• Rapid Onset of Severe Eye Pain, Headache, or Nausea and Vomiting
  • Noticeable Reddening of the Eye or Encrusted and Swollen Eyelids
  • Gradual Visual Field Loss (loss of side or peripheral vision)
  • Unusual Difficulty Adjusting to Dark Rooms
  • Squinting and Unusual Sensitivity to Light or Glare
  • Seeing Spots
  • Double Vision
  • Blurry vision
  • Halos
  • Seeing Wavy or Distorted Lines
  • Excess Tearing (watery eyes)

What Are Glaucoma Risk Factors?

While the cause of glaucoma is debated, several risk factors have been identified:

Elevated Intraocular Pressure – Although everyone with elevated internal eye pressure won’t develop glaucoma, higher-than-normal pressure puts you at an increased risk.

Ethnic Background – Not only do African-Americans over the age of 40 have a much higher risk of developing glaucoma than whites, they’re also more likely to become permanently blind from the condition. Those of Asian descent may be predisposed to angle-closure glaucoma due to smaller eyes narrowing drainage angles and increasing intraocular pressure. Mexican-American’s over the age of 60 are also at a higher risk of glaucoma.

Age – Anyone over the age of 60 has a much higher risk of glaucoma. The age-related risk for glaucoma actually begins to increase at age 40.

Family History – There may be a genetic link that makes anyone with a family history of the condition more susceptible to developing it.

Overall Health – Certain medical conditions such as obesity, high blood pressure, diabetes, heart disease, and hypothyroidism may increase the risk of developing glaucoma.

Other Eye Conditions – Since a severe eye injury can increase eye pressure, anything from a detached retina, an eye surgery, dislocated lens, an inflammatory condition, and even nearsightedness and farsightedness can increase your risk for glaucoma.

Long-Term Use of Corticosteroids – Any long-term use of corticosteroid medications, particularly eye drops, can increase the risk of secondary glaucoma.

How is Glaucoma Diagnosed or Detected?

Glaucoma can only be diagnosed or detected with a thorough eye exam. The eye doctors at Valley Eye Center can detect glaucoma risks prior to nerve damage occurring by noting things like a narrow drainage angle during routine eye examinations.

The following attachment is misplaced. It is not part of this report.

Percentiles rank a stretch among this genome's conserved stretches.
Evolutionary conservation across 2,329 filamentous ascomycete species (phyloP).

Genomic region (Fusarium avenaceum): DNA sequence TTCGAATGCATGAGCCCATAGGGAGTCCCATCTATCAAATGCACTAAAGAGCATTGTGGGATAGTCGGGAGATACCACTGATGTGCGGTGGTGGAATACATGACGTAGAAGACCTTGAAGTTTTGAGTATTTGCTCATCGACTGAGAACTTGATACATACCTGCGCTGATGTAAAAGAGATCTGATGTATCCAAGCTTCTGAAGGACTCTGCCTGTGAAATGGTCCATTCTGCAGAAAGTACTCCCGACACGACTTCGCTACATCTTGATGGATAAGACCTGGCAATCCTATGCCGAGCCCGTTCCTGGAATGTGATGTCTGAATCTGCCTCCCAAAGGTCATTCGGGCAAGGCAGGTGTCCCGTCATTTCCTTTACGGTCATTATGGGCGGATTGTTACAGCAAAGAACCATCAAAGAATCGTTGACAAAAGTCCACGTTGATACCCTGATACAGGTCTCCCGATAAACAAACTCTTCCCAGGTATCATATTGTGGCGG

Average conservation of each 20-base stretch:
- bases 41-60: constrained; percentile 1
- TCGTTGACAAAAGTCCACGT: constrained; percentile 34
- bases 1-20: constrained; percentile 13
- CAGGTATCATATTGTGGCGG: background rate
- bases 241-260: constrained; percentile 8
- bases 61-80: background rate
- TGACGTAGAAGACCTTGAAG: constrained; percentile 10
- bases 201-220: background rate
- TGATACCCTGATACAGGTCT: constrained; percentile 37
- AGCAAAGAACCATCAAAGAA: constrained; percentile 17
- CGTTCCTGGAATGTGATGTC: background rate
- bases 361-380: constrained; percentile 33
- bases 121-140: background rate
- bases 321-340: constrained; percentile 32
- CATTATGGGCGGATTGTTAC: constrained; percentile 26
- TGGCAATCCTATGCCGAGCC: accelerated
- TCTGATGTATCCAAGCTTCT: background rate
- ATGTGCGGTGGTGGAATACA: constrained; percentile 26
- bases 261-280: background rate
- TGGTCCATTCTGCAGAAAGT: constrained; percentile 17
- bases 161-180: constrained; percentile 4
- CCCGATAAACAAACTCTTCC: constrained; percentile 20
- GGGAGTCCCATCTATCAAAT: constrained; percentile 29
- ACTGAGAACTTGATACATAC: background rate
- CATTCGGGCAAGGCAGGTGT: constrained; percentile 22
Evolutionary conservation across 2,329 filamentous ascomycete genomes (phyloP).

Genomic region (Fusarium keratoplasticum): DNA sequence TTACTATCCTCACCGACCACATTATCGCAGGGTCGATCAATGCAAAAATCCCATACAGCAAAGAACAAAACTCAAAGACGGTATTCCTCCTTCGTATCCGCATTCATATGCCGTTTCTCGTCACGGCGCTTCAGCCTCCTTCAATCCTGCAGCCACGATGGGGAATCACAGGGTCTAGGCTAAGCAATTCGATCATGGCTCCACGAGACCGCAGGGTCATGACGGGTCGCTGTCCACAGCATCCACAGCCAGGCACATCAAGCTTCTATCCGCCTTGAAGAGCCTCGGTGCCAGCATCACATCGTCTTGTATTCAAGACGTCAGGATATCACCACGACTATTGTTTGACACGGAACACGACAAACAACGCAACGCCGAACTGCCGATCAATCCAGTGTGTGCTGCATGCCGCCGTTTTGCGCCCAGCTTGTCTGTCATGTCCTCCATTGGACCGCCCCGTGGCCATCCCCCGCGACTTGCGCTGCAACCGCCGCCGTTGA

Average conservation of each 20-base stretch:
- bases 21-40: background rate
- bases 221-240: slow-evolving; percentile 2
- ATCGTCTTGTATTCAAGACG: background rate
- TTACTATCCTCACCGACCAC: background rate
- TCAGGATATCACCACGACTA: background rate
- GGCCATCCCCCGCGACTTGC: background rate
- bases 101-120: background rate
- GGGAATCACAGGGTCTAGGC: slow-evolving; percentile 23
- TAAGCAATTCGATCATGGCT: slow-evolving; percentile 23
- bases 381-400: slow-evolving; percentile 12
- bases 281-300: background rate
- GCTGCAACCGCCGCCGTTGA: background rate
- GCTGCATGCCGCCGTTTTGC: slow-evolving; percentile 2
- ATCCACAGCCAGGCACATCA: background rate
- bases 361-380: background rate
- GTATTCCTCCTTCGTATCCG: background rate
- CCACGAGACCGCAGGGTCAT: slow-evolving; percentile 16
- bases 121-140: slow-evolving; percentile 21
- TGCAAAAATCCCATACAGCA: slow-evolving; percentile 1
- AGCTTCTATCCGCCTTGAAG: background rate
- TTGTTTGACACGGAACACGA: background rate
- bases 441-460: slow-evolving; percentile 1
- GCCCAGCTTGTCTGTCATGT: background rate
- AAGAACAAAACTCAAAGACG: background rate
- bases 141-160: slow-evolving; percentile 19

If glaucoma is suspected or already diagnosed, eye nerve damage and visual field loss are continually observed and assessed through a series of painless tests each year. These tests may include tonometry to measure eye pressure, gonioscopy to inspect the eye’s drainage angle, ophthalmoscopy to evaluate the optic nerve, and perimetry to test the side or peripheral vision of each eye.

How is Glaucoma Treated?

Prescription eye drops, laser or microsurgery are the primary glaucoma treatments.

Eyedrops for glaucoma either reduce fluid formation in the front of the eye or increase outflow. This is typically the first round of glaucoma treatment.

Laser surgery for glaucoma is used to either increase fluid outflow in open-angle glaucoma or rid a blockage in angle-closure glaucoma.

Microsurgery for glaucoma creates a new channel to drain fluid and reduce intraocular pressure.

When to See a Doctor

Since early-stage glaucoma comes with virtually no warning signs, regular eye exams are critical to detect glaucoma early enough to successfully treat and halt its progression. Nerve damage and visual loss from glaucoma is irreversible. It’s a lifelong condition that must be controlled to keep the condition from worsening.

The ophthalmologists at Valley Eye Center recommend that anyone over the age 40 undergoes a comprehensive eye exam every 2 to 4 years. African-Americans, or anyone with a family history of glaucoma, should start this routine at age 30.

Anyone with glaucoma risk factors, or older than 60 years-old, should be screened annually or every other year.

The Hermitage and Greenville ophthalmologists at Valley Eye Center are here to help anyone in the Mercer County area concerned about glaucoma. Contact us today to schedule a comprehensive eye exam and consultation. With locations in both Hermitage and Greenville, PA, we are easily accessible and here for you.

Call us at (724) 347-5665 to schedule an appointment to detect/test for or discuss glaucoma treatment in Hermitage or Greenville, PA. You can also email us at info@valleyeyecenter.com.